People who feel dizzy when they stand up may have higher risk of dementia
Date: 日期:August 6, 2020 2020年8月6日Source: 来源:American Academy of Neurology 美国神经病学学会Summary: 摘要:Some people who feel dizzy or lightheaded when they stand up may have an increased risk of developing dementia years later, according to a new study. The condition, called orthostatic hypotension, occurs when people experience a sudden drop in blood pressure when they stand up. 一项新的研究表明，一些人在站起来的时候会感到头晕或者头昏眼花，这可能会增加他们几年后患痴呆症的风险。当人们站起来的时候，血压会突然下降，这种情况被称为姿位性低血压Share: 分享: FULL STORY 完整故事
Some people who feel dizzy or lightheaded when they stand up may have an increased risk of developing dementia years later, according to a new study published in Neurology®, the medical journal of the American Academy of Neurology. The condition, called orthostatic hypotension, occurs when people experience a sudden drop in blood pressure when they stand up.
The study found the link with dementia only in people who have a drop in their systolic blood pressure, not in people with only a drop in their diastolic blood pressure or their blood pressure overall.
Systolic is the first, or top, number in a blood pressure reading and systolic orthostatic hypotension was defined as a drop of at least 15 mmHg after standing from a sitting position.
“People’s blood pressure when they move from sitting to standing should be monitored,” said study author Laure Rouch, Pharm.D., Ph.D., of the University of California, San Francisco. “It’s possible that controlling these blood pressure drops could be a promising way to help preserve people’s thinking and memory skills as they age.”
加州大学旧金山分校的医学博士、该研究的作者洛尔 · 罗奇说: “应该监测人们从坐到站时的血压。”。“控制这些血压下降可能是一种很有前途的方法，可以帮助人们在衰老过程中保持思考和记忆能力。”
The study involved 2,131 people who were an average age of 73 and did not have dementia when they enrolled. Their blood pressure readings were taken at the start of the study and then one, three and five years later. A total of 15% had orthostatic hypotension, 9% had systolic orthostatic hypotension and 6% had diastolic orthostatic hypotension.
这项研究涉及2131人，他们的平均年龄为73岁，在参与研究时没有患痴呆症。他们的血压读数是在研究开始时测量的，然后在一年、三年和五年后测量。15% 的患者有姿位性低血压，9% 的患者有收缩性姿位性低血压，6% 的患者有舒张性姿位性低血压。
Over the next 12 years, the participants were evaluated to see if anyone developed dementia. A total of 462 people, or 22%, did develop the disease.
The people with systolic orthostatic hypotension were nearly 40% more likely to develop dementia than those who did not have the condition. Fifty of the 192 with systolic orthostatic hypotension, or 26%, developed dementia, compared to 412 of the 1,939 people without it, or 21%. When researchers adjusted for other factors that could affect dementia risk, such as diabetes, smoking and alcohol use, those with systolic orthostatic hypotension were 37% more likely to develop dementia.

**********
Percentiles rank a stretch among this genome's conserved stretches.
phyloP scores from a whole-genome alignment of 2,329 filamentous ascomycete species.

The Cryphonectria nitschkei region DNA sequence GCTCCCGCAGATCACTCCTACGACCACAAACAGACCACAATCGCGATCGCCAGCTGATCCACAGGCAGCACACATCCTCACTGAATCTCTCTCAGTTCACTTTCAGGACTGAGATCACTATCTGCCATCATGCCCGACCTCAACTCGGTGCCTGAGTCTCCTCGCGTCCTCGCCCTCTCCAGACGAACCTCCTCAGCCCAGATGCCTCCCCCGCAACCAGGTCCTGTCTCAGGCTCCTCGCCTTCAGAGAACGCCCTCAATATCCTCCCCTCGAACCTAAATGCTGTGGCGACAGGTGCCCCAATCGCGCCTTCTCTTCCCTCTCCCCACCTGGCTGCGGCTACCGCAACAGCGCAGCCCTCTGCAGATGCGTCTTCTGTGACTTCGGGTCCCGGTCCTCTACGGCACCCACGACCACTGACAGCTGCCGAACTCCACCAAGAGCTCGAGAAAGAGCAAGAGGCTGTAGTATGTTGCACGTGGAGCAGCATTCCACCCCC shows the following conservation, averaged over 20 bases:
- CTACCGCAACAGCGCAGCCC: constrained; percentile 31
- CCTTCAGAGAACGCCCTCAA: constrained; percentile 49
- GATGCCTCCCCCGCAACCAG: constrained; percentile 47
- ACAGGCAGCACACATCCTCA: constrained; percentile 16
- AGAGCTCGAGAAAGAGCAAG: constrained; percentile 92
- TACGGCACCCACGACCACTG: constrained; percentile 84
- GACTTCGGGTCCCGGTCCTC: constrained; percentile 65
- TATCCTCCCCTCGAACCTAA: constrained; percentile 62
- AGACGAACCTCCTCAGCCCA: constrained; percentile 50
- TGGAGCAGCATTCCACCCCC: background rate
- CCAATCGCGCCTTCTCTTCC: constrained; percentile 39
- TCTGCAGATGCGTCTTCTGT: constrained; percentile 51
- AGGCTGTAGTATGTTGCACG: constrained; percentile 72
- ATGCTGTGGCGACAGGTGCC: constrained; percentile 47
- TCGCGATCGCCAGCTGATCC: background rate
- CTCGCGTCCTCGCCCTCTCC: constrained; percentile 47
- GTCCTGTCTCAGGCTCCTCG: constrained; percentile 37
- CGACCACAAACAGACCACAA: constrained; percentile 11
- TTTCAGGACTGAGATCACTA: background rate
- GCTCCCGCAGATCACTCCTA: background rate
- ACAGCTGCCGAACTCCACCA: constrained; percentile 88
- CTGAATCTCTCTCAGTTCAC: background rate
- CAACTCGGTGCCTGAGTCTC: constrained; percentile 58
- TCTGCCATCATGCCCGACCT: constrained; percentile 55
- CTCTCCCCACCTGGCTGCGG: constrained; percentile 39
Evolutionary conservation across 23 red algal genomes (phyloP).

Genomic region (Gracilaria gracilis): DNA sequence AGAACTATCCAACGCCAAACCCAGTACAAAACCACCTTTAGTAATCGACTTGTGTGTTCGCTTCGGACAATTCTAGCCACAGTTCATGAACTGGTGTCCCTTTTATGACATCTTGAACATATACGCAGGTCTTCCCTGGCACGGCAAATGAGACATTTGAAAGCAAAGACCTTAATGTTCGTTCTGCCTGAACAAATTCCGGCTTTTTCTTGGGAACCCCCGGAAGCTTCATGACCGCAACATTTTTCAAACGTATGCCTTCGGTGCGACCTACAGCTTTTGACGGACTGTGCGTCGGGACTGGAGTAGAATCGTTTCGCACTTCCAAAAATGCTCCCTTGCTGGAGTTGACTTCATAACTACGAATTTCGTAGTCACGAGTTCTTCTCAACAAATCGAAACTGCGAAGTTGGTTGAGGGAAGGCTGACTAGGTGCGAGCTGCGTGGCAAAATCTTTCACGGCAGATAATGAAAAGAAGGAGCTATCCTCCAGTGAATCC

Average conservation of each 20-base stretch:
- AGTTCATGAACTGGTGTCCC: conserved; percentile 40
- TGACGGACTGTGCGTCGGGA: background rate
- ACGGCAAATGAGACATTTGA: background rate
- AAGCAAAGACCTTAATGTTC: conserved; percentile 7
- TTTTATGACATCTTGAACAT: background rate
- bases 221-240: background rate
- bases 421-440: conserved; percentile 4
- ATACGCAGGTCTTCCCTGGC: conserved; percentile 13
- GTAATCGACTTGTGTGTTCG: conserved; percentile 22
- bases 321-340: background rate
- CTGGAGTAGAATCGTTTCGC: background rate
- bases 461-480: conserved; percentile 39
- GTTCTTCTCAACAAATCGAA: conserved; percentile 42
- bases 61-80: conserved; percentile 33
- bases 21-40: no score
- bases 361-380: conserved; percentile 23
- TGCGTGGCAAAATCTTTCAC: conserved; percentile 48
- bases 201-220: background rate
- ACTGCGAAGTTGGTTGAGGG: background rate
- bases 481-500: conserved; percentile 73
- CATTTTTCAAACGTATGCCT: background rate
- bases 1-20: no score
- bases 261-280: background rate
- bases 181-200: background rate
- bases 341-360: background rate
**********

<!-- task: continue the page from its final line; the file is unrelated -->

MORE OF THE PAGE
患有收缩期姿位性低血压的人患痴呆症的可能性比没有患痴呆症的人高出近40% 。在192名收缩期姿位性低血压患者中，有五十人(26%)患上了痴呆症，而在1939名未患痴呆症的人中，有412人(21%)患上了痴呆症。当研究人员调整了其他可能影响痴呆风险的因素，如糖尿病、吸烟和饮酒，那些患有收缩期姿位性低血压的人患痴呆症的可能性增加了37% 。
The researchers also found that people whose sitting-to-standing systolic blood pressure readings changed the most from visit to visit were more likely to develop dementia years later than people whose readings were more stable.
The people were divided into three groups based on how much their readings changed over time. A total of 24% of people in the group with the most fluctuation in systolic readings later developed dementia, compared to 19% of the people in the group with the least fluctuation. When researchers adjusted for other factors affecting dementia risk, those in the highest group were 35% more likely to develop dementia than those in the lowest group.
这些人根据他们的阅读随时间变化的程度被分成三组。在收缩压波动最大的那组中，总共有24% 的人后来发展为痴呆症，而在收缩压波动最小的那组中，这一比例为19% 。当研究人员调整了影响痴呆风险的其他因素后，那些在最高组的人比在最低组的人患痴呆症的可能性高出35% 。
Rouch noted that the study is observational and does not show cause and effect. It only shows an association between the blood pressure readings and the development of dementia. Another limitation of the study was that the diagnosis of dementia was made without distinction between Alzheimer’s disease and vascular dementia.
The study was funded by the National Institute on Aging.